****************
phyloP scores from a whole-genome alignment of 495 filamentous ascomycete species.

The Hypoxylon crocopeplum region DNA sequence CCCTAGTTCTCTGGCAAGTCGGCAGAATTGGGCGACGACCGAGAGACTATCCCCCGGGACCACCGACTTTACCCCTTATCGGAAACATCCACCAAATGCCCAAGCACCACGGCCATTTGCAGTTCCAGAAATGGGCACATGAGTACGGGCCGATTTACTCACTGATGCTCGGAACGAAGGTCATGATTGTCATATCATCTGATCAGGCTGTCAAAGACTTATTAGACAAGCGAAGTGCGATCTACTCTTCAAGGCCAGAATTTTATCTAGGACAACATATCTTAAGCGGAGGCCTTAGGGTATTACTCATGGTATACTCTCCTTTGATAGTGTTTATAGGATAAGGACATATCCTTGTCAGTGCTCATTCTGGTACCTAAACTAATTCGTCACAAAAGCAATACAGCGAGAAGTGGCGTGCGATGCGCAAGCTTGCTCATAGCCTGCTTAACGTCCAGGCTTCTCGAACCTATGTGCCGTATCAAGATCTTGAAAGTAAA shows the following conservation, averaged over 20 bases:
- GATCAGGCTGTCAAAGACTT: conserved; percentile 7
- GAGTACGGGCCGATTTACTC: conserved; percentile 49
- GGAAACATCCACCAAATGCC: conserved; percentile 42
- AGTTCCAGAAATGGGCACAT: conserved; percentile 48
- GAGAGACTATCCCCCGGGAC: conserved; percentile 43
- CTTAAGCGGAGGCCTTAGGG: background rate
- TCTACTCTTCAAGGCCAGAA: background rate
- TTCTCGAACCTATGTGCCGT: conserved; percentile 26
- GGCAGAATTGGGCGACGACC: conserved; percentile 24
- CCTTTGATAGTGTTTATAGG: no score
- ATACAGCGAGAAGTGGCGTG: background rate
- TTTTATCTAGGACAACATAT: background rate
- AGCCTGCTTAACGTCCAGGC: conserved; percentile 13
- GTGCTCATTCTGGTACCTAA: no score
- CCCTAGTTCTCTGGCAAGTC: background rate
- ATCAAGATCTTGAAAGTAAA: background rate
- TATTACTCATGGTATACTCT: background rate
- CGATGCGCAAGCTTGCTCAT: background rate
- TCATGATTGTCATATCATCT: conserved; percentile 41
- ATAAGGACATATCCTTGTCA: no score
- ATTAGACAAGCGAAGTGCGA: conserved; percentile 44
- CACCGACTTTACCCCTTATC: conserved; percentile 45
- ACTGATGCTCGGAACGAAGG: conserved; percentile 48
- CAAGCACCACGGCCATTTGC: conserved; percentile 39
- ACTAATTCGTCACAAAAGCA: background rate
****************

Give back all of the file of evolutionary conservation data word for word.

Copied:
phyloP scores from a whole-genome alignment of 495 filamentous ascomycete species.

The Hypoxylon crocopeplum region DNA sequence CCCTAGTTCTCTGGCAAGTCGGCAGAATTGGGCGACGACCGAGAGACTATCCCCCGGGACCACCGACTTTACCCCTTATCGGAAACATCCACCAAATGCCCAAGCACCACGGCCATTTGCAGTTCCAGAAATGGGCACATGAGTACGGGCCGATTTACTCACTGATGCTCGGAACGAAGGTCATGATTGTCATATCATCTGATCAGGCTGTCAAAGACTTATTAGACAAGCGAAGTGCGATCTACTCTTCAAGGCCAGAATTTTATCTAGGACAACATATCTTAAGCGGAGGCCTTAGGGTATTACTCATGGTATACTCTCCTTTGATAGTGTTTATAGGATAAGGACATATCCTTGTCAGTGCTCATTCTGGTACCTAAACTAATTCGTCACAAAAGCAATACAGCGAGAAGTGGCGTGCGATGCGCAAGCTTGCTCATAGCCTGCTTAACGTCCAGGCTTCTCGAACCTATGTGCCGTATCAAGATCTTGAAAGTAAA shows the following conservation, averaged over 20 bases:
- GATCAGGCTGTCAAAGACTT: conserved; percentile 7
- GAGTACGGGCCGATTTACTC: conserved; percentile 49
- GGAAACATCCACCAAATGCC: conserved; percentile 42
- AGTTCCAGAAATGGGCACAT: conserved; percentile 48
- GAGAGACTATCCCCCGGGAC: conserved; percentile 43
- CTTAAGCGGAGGCCTTAGGG: background rate
- TCTACTCTTCAAGGCCAGAA: background rate
- TTCTCGAACCTATGTGCCGT: conserved; percentile 26
- GGCAGAATTGGGCGACGACC: conserved; percentile 24
- CCTTTGATAGTGTTTATAGG: no score
- ATACAGCGAGAAGTGGCGTG: background rate
- TTTTATCTAGGACAACATAT: background rate
- AGCCTGCTTAACGTCCAGGC: conserved; percentile 13
- GTGCTCATTCTGGTACCTAA: no score
- CCCTAGTTCTCTGGCAAGTC: background rate
- ATCAAGATCTTGAAAGTAAA: background rate
- TATTACTCATGGTATACTCT: background rate
- CGATGCGCAAGCTTGCTCAT: background rate
- TCATGATTGTCATATCATCT: conserved; percentile 41
- ATAAGGACATATCCTTGTCA: no score
- ATTAGACAAGCGAAGTGCGA: conserved; percentile 44
- CACCGACTTTACCCCTTATC: conserved; percentile 45
- ACTGATGCTCGGAACGAAGG: conserved; percentile 48
- CAAGCACCACGGCCATTTGC: conserved; percentile 39
- ACTAATTCGTCACAAAAGCA: background rate